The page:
The U.S. Department of the Treasury's Community Development Financial Institutions Fund (CDFI Fund) opened the fiscal year (FY) 2022 funding round for the CDFI Equitable Recovery Program (CDFI ERP) today. The program will provide approximately $1.73 billion in awards, which was included in the Consolidated Appropriations Act, 2021 (Pub. L. 116-260), to Certified Community Development Financial Institutions (CDFIs) to respond to the economic impact of the COVID-19 pandemic. The CDFI Fund is opening the program round for applications today in anticipation of publication of the Notice of Funds Availability (NOFA) in the Federal Register on June 24, 2022. Through CDFI ERP, the CDFI Fund will provide Awards to Certified CDFIs to 1) expand lending, grant making and investment activities in Low- or Moderate-Income communities and to borrowers, including minorities, that have significant unmet capital or financial services needs and were disproportionately impacted by the COVID-19 pandemic; and 2) enable CDFIs to build organizational capacity and acquire technology, staff, and other tools necessary to accomplish the activities under a CDFI ERP Award. All Awards provided through this NOFA are subject to funding availability. The CDFI ERP Award may be expended for eligible activities such as financial products, financial services, development services and/or grants, and certain operational support activities as defined by the NOFA. All applications must be submitted to the CDFI Fund by August 23, 2022.
Mary Holmes, a retired resident of Jackson, Mississippi, is living comfortably in her home again after receiving funding from the Special Needs Assistance Program (SNAP) to replace her roof. After years of uncertainty about how she could afford to replace her aging roof, Ms. Holmes received a $7,000 SNAP subsidy from BankPlus and the Federal Home Loan Bank of Dallas (FHLB Dallas). The roof was leaking and in desperate need of replacement. “I’ve lived in this home for 42 years. It was brand new when I moved in, but as time has gone on, repairs have been needed and it is hard to do that while living on a fixed income,” Ms. Holmes said. Mark Ouellette, first vice president at BankPlus, said keeping residents comfortable and safe within their homes is a priority for the bank. “Many of our customers have owned their homes for decades and, as repairs come up, we are honored to be able to help secure funding for them through SNAP and are grateful for our partnership with FHLB Dallas to make that happen,” he said.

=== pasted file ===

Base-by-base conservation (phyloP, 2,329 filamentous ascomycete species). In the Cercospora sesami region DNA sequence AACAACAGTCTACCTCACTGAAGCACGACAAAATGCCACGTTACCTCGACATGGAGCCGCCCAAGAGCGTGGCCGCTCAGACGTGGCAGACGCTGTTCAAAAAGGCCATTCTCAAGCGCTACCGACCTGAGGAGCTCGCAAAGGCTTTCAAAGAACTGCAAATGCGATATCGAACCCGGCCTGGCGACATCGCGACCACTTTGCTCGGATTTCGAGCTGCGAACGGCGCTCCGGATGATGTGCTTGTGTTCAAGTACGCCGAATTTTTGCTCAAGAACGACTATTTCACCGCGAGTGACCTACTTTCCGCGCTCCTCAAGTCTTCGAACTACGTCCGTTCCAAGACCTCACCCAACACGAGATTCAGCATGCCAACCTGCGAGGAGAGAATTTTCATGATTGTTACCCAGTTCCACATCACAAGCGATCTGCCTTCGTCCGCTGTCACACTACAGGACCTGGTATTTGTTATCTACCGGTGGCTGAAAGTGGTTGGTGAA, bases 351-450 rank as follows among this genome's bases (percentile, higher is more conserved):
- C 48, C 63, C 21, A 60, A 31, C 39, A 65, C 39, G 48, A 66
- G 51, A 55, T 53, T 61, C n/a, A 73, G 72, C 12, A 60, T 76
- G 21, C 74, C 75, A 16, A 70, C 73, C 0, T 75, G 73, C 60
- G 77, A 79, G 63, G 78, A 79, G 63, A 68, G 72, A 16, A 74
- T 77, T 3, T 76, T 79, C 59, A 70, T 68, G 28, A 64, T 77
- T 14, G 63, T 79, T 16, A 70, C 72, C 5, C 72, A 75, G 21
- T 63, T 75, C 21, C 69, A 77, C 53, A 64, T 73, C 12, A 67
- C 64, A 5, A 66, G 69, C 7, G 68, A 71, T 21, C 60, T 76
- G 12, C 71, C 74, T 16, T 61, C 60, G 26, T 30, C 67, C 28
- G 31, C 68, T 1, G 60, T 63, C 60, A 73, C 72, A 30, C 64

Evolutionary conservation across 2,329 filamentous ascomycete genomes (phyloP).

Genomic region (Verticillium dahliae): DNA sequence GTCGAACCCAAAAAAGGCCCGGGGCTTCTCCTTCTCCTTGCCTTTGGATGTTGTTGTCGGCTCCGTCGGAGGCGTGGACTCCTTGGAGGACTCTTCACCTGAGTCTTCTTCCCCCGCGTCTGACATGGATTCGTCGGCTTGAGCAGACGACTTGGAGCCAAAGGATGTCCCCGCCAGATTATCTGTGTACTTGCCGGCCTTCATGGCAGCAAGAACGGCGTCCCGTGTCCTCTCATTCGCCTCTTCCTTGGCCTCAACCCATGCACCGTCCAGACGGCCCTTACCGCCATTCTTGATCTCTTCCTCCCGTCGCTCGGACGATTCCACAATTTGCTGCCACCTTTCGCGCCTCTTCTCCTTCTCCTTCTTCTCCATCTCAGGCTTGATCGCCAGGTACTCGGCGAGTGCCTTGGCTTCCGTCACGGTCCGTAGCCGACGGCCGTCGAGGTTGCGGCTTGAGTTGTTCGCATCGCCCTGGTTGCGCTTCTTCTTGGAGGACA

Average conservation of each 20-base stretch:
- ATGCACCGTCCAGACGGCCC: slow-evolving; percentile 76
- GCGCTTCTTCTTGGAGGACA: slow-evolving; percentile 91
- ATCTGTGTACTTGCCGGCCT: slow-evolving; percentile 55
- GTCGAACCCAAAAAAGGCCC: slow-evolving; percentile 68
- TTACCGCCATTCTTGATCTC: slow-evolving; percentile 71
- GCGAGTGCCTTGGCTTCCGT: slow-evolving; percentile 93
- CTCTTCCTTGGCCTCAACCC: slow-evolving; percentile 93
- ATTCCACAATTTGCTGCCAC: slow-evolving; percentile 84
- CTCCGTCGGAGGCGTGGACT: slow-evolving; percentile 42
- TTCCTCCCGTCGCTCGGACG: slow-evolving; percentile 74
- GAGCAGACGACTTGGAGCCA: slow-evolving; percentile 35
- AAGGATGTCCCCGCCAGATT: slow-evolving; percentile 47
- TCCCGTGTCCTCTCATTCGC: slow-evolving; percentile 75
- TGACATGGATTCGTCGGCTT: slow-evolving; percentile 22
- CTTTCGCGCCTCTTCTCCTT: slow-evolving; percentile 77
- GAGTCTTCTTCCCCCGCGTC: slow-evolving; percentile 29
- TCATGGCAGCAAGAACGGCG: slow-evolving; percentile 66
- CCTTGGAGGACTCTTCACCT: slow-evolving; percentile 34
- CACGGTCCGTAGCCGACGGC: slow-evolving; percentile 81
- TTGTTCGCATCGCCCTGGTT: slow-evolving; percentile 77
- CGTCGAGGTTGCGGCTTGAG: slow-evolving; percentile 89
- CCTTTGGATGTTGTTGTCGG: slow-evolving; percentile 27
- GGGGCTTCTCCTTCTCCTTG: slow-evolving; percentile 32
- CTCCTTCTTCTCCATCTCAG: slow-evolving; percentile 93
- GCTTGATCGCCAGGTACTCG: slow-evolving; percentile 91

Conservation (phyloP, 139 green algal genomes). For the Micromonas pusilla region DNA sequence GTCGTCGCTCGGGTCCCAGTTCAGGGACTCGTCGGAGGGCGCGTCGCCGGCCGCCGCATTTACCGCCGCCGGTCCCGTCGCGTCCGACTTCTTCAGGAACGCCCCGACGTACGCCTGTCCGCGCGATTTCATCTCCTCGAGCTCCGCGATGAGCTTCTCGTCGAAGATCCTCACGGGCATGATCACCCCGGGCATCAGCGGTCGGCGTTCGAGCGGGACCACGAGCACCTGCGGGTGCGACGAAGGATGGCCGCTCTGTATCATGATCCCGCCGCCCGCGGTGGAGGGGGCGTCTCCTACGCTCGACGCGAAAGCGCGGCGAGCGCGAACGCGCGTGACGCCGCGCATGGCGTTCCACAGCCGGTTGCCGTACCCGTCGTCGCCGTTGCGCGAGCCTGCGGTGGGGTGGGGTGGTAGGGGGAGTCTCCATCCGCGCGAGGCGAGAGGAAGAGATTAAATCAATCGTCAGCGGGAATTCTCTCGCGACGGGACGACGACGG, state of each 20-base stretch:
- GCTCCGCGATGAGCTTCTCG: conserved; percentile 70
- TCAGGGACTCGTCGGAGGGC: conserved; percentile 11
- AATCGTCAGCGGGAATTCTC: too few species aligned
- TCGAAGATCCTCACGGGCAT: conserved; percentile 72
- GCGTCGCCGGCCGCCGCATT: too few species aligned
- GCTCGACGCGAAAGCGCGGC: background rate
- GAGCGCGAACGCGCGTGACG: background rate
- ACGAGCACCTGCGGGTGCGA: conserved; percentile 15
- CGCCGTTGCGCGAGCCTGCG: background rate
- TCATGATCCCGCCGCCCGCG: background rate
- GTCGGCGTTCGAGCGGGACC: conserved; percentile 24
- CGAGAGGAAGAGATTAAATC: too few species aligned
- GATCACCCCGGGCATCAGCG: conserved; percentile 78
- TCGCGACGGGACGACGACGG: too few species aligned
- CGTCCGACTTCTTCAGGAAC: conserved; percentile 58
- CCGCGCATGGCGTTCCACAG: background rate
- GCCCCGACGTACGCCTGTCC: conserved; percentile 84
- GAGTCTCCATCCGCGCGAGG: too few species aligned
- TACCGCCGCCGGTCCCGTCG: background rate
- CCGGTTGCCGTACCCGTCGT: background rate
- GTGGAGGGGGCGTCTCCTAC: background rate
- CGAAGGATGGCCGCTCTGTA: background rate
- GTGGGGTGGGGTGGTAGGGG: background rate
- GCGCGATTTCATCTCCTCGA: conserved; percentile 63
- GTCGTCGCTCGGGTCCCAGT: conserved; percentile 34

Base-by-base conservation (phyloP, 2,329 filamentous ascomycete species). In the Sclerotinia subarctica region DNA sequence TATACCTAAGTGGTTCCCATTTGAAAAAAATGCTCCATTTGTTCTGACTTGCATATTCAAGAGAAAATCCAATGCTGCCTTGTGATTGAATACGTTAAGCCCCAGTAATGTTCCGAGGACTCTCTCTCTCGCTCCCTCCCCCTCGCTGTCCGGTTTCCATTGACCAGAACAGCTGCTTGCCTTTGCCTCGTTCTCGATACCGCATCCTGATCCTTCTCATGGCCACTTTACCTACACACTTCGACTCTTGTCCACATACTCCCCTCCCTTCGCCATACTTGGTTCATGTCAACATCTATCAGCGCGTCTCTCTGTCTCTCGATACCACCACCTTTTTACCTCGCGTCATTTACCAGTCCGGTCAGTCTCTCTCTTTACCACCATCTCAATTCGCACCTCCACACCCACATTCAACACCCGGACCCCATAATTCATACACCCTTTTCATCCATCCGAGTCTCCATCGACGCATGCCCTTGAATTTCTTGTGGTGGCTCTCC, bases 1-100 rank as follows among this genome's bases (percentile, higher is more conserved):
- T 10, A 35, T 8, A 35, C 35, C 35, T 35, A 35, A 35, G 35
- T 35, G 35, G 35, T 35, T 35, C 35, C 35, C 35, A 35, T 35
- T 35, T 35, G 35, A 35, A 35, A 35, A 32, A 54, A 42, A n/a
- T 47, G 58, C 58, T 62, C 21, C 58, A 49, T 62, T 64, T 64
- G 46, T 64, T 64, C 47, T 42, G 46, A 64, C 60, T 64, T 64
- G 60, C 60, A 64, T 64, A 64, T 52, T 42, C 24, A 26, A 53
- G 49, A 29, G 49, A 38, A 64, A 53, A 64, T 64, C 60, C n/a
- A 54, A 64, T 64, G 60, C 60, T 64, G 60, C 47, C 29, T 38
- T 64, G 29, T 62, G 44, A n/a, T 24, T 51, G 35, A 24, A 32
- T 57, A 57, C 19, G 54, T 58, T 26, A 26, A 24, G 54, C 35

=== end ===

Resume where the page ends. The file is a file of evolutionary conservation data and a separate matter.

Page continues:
BankFirst Capital Corp. in Columbus, Mississippi, agreed to acquire in-state peer Tate Financial Corp., parent of the $330 million-asset Sycamore Bank in Senatobia. The $2 billion-asset BankFirst would gain about $160 million of loans and more than $300 million of deposits in Mississippi, according to Federal Deposit Insurance Corp. data. "Together, the combined company will have over 256 years of community banking experience in Mississippi," BankFirst President and CEO Moak Griffin said in a press release Thursday. "We expect this merger to enhance our ability to continue investing in our products and services, ensuring that we remain competitive on all fronts as the banking industry continues to change and evolve," Griffin added.
In late 2021 the Federal Reserve Bank of San Francisco kicked off a series of roundtable discussions on climate change-related risks with community development professionals who work in low- and moderate-income (LMI) communities and communities of color. Our most recent roundtable focused on understanding the impact of climate risk on Community Development Financial Institutions (CDFIs) and the important work they do in LMI communities. Participants included real estate lenders and small business and consumer lenders serving urban, rural, and Tribal communities. Here's what we heard.